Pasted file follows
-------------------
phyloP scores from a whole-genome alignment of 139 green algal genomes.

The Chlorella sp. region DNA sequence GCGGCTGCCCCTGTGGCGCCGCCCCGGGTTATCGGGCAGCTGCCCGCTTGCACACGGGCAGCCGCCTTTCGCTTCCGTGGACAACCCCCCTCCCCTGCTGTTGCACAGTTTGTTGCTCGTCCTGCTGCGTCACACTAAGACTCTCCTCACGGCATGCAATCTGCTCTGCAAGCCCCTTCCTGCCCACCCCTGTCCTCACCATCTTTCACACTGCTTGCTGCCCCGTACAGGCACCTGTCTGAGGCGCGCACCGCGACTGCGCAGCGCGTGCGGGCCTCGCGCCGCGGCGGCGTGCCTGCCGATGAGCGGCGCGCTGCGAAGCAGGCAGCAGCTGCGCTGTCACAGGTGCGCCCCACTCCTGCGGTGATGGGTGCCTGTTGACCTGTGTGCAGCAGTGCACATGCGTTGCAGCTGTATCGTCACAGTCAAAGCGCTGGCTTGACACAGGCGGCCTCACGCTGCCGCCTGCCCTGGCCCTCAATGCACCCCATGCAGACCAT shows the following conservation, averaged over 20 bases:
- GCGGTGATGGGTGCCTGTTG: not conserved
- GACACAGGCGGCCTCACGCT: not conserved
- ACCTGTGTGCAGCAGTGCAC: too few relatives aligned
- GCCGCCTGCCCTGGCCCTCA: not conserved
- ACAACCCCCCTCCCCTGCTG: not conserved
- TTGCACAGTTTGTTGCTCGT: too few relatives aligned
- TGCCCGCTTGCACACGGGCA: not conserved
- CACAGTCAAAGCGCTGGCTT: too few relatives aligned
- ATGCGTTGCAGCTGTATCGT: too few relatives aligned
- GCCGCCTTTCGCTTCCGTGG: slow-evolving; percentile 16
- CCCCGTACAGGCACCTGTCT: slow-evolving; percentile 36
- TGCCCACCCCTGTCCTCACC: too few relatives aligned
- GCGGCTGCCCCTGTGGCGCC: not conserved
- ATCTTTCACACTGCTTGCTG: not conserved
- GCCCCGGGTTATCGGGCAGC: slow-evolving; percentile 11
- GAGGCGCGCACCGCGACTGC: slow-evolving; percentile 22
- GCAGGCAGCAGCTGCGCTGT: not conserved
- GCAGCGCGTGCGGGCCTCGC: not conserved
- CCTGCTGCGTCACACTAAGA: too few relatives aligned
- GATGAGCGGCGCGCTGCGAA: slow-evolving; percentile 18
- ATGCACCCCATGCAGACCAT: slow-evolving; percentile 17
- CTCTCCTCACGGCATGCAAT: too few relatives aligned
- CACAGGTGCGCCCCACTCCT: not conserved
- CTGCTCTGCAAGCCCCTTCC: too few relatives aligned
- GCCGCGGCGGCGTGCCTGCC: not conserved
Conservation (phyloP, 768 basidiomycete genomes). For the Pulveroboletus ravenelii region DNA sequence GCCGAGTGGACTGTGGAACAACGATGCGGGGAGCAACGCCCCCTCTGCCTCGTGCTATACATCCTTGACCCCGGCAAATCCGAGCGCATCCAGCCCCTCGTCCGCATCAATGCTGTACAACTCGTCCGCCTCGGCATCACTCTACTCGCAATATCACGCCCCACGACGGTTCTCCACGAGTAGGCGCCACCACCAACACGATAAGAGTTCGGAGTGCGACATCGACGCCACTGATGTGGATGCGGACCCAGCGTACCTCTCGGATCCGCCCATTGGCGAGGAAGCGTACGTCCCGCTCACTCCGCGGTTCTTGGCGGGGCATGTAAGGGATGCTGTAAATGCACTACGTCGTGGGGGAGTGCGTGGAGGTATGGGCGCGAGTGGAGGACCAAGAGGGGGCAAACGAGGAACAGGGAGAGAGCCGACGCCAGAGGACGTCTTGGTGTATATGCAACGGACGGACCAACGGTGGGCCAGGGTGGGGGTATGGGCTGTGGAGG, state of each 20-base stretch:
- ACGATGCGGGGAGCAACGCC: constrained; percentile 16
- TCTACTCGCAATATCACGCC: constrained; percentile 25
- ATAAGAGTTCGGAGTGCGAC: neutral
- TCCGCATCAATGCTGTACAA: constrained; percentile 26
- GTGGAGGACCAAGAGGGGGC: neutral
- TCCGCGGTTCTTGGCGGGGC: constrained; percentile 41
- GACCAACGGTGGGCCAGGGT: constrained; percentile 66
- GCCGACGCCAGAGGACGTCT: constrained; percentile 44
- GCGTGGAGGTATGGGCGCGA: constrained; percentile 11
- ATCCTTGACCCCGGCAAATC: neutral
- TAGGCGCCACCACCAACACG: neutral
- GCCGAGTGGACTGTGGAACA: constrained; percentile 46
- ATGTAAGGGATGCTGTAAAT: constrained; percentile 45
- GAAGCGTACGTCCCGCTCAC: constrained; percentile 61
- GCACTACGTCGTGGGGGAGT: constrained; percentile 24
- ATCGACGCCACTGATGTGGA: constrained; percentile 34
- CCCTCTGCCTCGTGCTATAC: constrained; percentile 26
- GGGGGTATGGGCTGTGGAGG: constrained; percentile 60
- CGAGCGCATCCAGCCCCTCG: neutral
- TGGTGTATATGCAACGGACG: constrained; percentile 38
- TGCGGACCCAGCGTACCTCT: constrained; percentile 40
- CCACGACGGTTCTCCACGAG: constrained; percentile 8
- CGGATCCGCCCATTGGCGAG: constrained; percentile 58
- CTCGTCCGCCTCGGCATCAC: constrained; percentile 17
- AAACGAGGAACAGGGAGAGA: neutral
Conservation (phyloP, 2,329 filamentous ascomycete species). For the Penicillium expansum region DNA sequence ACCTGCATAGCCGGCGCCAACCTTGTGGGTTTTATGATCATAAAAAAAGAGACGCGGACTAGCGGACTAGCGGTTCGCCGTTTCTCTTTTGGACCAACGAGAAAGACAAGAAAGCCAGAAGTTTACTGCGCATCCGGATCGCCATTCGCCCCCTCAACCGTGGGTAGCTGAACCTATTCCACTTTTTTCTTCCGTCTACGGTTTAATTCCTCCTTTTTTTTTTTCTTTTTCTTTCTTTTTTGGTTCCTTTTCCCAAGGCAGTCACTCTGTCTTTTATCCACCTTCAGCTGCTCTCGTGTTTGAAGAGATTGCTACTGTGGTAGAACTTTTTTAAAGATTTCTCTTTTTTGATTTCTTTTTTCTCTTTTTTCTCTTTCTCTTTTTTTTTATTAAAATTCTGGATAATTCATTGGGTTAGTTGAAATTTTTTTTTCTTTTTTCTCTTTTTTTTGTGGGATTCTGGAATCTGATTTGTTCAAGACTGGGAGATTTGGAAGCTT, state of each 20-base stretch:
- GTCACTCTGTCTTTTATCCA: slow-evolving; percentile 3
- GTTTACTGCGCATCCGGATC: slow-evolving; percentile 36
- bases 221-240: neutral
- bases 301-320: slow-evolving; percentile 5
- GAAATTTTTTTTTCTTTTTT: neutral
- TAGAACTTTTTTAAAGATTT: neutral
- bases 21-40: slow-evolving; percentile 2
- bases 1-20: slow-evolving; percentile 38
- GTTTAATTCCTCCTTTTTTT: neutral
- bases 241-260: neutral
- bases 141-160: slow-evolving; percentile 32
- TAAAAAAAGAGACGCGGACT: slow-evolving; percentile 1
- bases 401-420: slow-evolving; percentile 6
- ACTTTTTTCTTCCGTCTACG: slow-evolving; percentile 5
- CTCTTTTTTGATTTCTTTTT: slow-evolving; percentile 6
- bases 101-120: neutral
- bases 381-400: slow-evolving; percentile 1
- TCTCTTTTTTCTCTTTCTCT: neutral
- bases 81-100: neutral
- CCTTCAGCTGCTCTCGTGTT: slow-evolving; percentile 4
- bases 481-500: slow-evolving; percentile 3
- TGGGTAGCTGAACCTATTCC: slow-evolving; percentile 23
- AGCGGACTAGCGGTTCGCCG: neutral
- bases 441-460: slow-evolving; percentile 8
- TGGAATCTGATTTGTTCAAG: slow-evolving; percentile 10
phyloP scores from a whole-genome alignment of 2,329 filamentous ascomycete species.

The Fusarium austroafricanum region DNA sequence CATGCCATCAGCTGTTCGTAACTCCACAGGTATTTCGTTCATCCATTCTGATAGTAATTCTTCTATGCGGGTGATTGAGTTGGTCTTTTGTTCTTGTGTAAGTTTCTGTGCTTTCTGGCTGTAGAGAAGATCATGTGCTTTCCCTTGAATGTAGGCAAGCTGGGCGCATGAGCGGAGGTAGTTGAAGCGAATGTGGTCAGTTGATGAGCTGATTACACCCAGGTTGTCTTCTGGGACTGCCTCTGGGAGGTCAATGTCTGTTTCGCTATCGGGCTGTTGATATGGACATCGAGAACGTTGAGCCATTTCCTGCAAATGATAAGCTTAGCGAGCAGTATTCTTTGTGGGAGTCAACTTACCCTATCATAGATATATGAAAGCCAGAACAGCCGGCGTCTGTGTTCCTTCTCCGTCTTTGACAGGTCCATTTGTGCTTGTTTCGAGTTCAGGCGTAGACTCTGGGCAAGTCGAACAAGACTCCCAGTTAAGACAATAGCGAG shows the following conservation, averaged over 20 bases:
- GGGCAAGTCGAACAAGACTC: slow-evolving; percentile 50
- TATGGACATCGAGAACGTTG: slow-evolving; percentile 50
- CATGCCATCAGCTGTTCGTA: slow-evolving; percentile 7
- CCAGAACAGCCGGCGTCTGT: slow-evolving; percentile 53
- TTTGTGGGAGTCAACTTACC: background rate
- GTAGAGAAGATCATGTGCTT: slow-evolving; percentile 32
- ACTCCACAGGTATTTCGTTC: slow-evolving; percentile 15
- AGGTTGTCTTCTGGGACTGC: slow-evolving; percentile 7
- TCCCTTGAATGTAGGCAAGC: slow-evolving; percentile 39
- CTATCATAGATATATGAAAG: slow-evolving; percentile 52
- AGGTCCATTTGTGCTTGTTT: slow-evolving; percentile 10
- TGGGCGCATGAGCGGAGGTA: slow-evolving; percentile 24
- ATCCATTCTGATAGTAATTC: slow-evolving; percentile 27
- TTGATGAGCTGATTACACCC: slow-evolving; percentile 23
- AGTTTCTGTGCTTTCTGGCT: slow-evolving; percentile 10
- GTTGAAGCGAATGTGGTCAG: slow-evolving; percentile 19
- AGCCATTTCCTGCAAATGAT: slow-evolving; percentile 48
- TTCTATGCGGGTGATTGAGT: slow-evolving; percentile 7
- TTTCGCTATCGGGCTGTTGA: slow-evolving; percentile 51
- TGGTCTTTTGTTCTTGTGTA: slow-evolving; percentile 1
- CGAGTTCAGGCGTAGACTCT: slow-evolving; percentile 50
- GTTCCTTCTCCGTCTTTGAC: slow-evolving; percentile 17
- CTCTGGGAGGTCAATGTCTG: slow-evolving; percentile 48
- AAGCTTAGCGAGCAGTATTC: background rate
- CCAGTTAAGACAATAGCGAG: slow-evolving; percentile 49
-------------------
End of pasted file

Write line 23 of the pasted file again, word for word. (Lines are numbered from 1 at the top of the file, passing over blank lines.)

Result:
- ATGCACCCCATGCAGACCAT: slow-evolving; percentile 17